Tea stalls breathe life into the refugee camps

19 August, 2018

"By Nusrat Daud Pritha"
It was very hot all day. Butthanks to the little rain, the weather became fairly pleasant around late noon. Most of the aid workers were wrapping up their work and the men were gathering around in the local tea and paan(betel leaf) stalls to spend the rest of their afternoon chatting.

In the refugee camps, it is not uncommon to see a group of men gathered in a shop, sitting, chit-chatting, sipping tea and watching TV powered by solar power. Back in Myanmar, they were working as farmers, some had small businesses while others worked in the forest to forage for wood and fire. . Life in the refugee camps has been slow for them. Some men, who are educated, are fortunate enough to find work with different NGOs as local volunteers, others find day to day work as labor, also initiated by the aid agencies. But a majority of men have no work. They spend lazy days doing nothing.

A group of about 11-12 men gathered in one of the tea shops in Block B, camp 16, Potibunia. This shop is run by the host community members and has become a common meeting place for men from Blocks B and C. Much of their conversations are about their present living conditions and what will happen next. Md. Foyaz works as an aid agency volunteer in Camp 16 and Md. Anas has set-up a small shop of paan[1], and other knick-knacks. Their children attend basic learning centers now, but as parents they worry about their higher studies. “Life was not bad in Burma [Myanmar], but there was immense pressure from the government. We were constantly worried about our safety; we did not have freedom of movement.” said Md. Foyaz.

While most men are thankful to the aid agencies and the Bangladesh government for all their support, but now that it is becoming a year, they are starting to ask for further improvementsin their living conditions. “Now we constantly worry about landslides and hillerosions. Many latrines are also failing. We worry about the safety of our women as they have to don burka and go far to use the facilities.” added Md. Foyaz.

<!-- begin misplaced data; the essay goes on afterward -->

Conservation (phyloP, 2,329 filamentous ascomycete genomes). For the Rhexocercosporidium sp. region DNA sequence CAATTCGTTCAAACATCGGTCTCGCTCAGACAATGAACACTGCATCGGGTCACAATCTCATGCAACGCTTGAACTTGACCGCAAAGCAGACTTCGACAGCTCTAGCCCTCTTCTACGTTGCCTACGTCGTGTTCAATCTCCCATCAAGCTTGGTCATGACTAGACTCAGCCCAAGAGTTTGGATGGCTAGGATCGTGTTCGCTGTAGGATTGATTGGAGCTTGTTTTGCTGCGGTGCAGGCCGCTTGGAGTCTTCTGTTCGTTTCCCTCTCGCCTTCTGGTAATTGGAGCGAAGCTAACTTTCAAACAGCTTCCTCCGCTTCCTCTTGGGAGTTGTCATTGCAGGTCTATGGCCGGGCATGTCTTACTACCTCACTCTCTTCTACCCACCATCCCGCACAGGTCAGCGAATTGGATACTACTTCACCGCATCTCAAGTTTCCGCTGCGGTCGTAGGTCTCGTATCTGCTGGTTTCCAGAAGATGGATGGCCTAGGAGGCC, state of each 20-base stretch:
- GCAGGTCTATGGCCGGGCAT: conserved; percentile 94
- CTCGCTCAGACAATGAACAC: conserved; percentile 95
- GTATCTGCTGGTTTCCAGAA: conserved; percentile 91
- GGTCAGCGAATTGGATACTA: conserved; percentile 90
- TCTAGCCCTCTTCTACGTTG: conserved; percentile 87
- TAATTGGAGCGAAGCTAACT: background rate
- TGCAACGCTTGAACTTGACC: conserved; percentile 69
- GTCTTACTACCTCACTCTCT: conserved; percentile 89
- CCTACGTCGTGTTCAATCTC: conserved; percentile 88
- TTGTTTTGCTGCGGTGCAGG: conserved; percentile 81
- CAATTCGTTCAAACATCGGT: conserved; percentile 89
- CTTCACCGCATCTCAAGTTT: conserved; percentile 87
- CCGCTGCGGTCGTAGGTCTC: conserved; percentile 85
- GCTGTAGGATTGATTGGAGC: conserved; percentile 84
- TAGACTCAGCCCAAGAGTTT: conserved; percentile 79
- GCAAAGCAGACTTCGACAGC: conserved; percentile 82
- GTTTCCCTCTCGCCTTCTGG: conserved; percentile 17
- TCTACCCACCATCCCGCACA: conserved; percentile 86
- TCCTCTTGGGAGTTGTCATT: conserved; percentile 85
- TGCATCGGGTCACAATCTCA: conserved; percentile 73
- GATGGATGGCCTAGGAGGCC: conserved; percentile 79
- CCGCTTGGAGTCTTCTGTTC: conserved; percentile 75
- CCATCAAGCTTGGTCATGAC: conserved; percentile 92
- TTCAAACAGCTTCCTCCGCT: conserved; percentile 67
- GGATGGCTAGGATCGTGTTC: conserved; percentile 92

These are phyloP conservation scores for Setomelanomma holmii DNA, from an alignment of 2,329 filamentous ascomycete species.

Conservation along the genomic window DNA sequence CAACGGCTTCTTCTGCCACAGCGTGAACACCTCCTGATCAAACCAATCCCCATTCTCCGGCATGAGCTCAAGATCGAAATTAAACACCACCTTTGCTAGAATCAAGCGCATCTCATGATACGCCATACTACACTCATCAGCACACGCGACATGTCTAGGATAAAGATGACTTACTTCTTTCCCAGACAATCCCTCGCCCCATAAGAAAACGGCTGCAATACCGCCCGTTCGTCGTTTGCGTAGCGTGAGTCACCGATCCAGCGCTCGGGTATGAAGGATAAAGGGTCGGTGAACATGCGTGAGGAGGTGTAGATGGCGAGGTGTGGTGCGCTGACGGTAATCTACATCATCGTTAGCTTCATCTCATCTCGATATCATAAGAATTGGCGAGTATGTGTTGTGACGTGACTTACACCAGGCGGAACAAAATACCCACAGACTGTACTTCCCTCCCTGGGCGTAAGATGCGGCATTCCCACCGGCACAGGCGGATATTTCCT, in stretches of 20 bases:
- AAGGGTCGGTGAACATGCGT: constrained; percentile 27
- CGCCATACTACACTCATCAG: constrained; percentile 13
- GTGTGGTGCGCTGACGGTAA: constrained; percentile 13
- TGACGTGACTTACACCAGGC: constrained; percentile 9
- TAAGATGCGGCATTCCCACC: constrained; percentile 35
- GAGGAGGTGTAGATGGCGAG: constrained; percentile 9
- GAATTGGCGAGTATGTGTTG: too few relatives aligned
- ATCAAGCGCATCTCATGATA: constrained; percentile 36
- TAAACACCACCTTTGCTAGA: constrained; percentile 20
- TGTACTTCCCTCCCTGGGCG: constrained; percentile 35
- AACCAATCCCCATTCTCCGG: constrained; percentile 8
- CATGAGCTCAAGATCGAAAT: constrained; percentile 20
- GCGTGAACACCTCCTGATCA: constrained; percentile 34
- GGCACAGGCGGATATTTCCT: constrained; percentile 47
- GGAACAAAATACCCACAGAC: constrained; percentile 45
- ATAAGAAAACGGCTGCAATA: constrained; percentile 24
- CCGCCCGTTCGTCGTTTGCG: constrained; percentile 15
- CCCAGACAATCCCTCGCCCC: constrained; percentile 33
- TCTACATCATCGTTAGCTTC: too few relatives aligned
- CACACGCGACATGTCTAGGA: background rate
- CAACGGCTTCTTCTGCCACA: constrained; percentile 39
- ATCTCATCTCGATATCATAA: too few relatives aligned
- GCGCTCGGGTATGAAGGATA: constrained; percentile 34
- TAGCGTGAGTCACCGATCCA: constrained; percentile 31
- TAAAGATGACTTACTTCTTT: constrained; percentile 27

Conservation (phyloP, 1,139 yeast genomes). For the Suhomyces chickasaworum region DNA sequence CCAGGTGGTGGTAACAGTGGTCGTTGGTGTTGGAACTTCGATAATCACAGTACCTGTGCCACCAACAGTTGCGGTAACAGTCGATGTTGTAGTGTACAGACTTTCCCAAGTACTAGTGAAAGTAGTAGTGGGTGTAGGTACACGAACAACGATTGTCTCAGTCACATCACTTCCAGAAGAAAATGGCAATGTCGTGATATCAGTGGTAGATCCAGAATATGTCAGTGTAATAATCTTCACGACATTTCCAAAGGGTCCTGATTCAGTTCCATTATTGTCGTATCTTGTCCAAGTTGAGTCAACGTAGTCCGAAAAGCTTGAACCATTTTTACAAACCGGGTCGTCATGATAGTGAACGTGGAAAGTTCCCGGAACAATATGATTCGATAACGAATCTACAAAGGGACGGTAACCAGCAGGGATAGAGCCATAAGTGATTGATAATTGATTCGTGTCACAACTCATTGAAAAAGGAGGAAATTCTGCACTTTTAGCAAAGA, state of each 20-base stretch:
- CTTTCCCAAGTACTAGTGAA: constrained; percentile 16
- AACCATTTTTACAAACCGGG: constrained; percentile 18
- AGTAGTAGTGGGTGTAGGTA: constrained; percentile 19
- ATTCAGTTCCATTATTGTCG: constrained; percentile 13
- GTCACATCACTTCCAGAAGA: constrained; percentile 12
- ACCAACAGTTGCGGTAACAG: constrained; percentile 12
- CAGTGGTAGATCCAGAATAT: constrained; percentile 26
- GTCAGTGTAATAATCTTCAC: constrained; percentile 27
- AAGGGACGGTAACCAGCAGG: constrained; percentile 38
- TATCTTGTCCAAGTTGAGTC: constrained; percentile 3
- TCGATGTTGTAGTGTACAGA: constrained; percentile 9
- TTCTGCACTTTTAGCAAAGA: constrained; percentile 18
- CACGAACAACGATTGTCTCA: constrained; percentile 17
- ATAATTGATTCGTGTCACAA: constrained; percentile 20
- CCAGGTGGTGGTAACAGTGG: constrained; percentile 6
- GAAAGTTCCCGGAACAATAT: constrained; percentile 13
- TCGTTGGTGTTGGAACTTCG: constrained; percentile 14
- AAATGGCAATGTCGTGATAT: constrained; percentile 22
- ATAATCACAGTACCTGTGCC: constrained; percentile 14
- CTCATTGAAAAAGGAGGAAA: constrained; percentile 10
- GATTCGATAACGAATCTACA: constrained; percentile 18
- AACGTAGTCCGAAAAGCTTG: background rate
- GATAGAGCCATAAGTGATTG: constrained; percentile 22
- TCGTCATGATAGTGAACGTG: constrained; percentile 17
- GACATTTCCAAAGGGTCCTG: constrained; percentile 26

Rahman, one of the more aged from the group demanded better cooking facilities, “Firewood is scare here. We are unable to source them and have to buy. But we don’t have money to buy. If we are provided gas stoves, then we do not have to worry about cooking. Yes, food tastes better when cooked with wood, but here we can neither arrange wood, nor have the space to stock them. So we will be content with gas stove.”

“We are happy here. Life is secure. The locals are very supportive towards us. But our living conditions are difficult. Right now we need improved and bigger shelter, solar lights in our shelters and gas stoves so that we can cook and eat home cooked meals without much difficulty.”said Md. Anas

The attendant at the tea stall is a woman. This sight is highly unusual to these men given their societal norms. They were rather uncomfortable to approach her for tea or anything. But as time passed they have gotten used to seeing women working outside, having jobs. “Now we do not feel shy. She is like our sister”, said Md. Ayub, flashing his paan stained teeth. But would they allow their women to come out of enclosure and hold jobs like the Bangladeshi women, the answer was an unanimous ‘no’ nod among all the men. “If our women are working, it will be disrespectful towards our religion.” said the elderly Abdur Rahman.


[1] Betel leaf and nut

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